It’s no secret that President Barack Obama and Israeli President Benjamin Netanyahu have an icy relationship. So when it took Obama three days to extend condolences on the death of Netanyahu’s father, it raised some eyebrows.
In an exchange on Twitter with other users, The Republican Jewish Coalition quipped "seems like he took his time about it" and asked "3 days doesn't seem like a curiously languid pace to you?"
The condolence call had been eagerly awaited by Jewish White House watchers since news of the death on Monday morning.
The Israeli newspaper Haaretz quoted one American Jew as saying the delay is “typical of the Obama administration.” And it noted that the presumptive Republican presidential candidate, Mitt Romney, was one of the first to publicly extend condolences. Without mentioning names, Ha'aretz said some conservative American Jews found the delay "insulting."
The White House announced that Obama called Netanyahu from Air Force One Wednesday on the way home from Afghanistan to express his condolences and noted that Netanyahu’s father, Benzion, left a legacy of service to the Jewish people and had a deep friendship with the United States.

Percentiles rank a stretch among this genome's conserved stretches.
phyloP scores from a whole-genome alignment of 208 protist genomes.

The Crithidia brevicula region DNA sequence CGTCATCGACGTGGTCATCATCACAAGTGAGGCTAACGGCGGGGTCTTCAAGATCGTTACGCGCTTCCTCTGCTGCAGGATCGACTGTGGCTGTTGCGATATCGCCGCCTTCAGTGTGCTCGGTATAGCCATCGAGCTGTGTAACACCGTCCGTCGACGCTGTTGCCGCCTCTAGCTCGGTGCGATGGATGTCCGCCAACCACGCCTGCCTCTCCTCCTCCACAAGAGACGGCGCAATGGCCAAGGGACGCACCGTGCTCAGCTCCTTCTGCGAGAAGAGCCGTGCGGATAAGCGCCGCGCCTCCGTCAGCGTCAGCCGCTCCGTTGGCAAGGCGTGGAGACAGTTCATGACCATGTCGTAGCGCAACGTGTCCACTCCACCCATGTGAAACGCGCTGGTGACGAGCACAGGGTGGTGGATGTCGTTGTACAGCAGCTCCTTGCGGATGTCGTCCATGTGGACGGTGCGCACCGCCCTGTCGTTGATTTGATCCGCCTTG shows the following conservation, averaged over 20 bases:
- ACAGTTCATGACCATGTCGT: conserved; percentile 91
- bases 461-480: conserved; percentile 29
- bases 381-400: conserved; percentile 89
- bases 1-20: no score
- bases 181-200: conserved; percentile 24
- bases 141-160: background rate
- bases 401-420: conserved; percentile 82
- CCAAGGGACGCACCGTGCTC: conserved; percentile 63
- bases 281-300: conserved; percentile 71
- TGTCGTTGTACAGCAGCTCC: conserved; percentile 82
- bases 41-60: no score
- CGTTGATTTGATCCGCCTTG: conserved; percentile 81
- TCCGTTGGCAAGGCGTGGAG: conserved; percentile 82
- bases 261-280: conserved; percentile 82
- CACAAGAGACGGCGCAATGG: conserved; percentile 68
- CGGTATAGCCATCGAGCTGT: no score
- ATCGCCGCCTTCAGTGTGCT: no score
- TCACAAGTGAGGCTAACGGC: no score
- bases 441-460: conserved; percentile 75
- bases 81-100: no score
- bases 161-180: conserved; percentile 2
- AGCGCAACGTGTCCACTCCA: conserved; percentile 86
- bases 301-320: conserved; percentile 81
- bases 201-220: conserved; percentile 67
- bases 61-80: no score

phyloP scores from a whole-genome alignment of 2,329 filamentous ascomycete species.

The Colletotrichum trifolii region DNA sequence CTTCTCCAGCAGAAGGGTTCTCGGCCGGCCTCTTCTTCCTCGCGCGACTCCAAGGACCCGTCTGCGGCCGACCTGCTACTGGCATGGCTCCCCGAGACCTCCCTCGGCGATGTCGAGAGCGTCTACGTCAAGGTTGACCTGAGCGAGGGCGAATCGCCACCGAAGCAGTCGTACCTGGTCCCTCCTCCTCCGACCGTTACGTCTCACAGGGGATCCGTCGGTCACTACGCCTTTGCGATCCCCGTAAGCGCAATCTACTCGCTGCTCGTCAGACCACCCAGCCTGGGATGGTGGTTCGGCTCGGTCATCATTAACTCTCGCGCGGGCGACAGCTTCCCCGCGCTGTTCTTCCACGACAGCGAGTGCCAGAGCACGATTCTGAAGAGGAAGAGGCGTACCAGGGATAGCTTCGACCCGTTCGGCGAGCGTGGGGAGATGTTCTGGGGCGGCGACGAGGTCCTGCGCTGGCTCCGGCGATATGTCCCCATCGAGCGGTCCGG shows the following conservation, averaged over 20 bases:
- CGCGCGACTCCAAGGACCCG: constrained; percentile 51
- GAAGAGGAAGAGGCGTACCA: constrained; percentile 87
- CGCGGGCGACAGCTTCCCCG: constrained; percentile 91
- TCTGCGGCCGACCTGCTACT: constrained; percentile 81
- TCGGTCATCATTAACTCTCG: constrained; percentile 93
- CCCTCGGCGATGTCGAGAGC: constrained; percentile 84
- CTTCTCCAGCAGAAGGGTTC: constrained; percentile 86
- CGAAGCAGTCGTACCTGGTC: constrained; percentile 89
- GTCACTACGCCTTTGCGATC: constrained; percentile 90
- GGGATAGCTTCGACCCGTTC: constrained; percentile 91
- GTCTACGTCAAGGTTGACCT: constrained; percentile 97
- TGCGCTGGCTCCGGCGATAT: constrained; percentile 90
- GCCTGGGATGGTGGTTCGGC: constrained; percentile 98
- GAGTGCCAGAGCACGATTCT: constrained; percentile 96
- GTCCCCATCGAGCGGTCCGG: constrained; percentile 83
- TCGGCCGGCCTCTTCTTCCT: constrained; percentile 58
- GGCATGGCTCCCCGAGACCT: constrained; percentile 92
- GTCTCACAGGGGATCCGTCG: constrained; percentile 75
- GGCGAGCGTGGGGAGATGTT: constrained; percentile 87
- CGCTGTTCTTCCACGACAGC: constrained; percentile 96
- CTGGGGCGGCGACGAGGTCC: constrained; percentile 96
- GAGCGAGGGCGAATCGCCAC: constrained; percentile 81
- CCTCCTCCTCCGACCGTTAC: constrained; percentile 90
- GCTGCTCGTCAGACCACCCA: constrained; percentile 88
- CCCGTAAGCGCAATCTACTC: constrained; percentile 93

Obama has made clear that he is not a Bibi fan. In an exchange with French President Nicolas Sarkozy last fall during the G20 summit in Cannes Sarkozy was heard to say of Netanyahu: “I can't bear to see him any more. He's a liar.”
Obama was then heard to reply: “You may be fed up with him but I have to deal with him every day.” They were unaware that their mikes were live.
Netanyahu also had a famously un-cordial visit to the White House in 2010 after he announced the approval of new housing construction in east Jerusalem. On that visit, he didn't get a red carpet reception, dinner with the president or even a photo op.
Defending the POTUS, though, was Orthodox blogger Yossi Gestetner, who said that it's Jewish custom for non-family members to wait three days before extending condolences — information Obama could have heard from his Orthodox chief of staff, Jack Lew.
– Adam Dickter contributed to this post.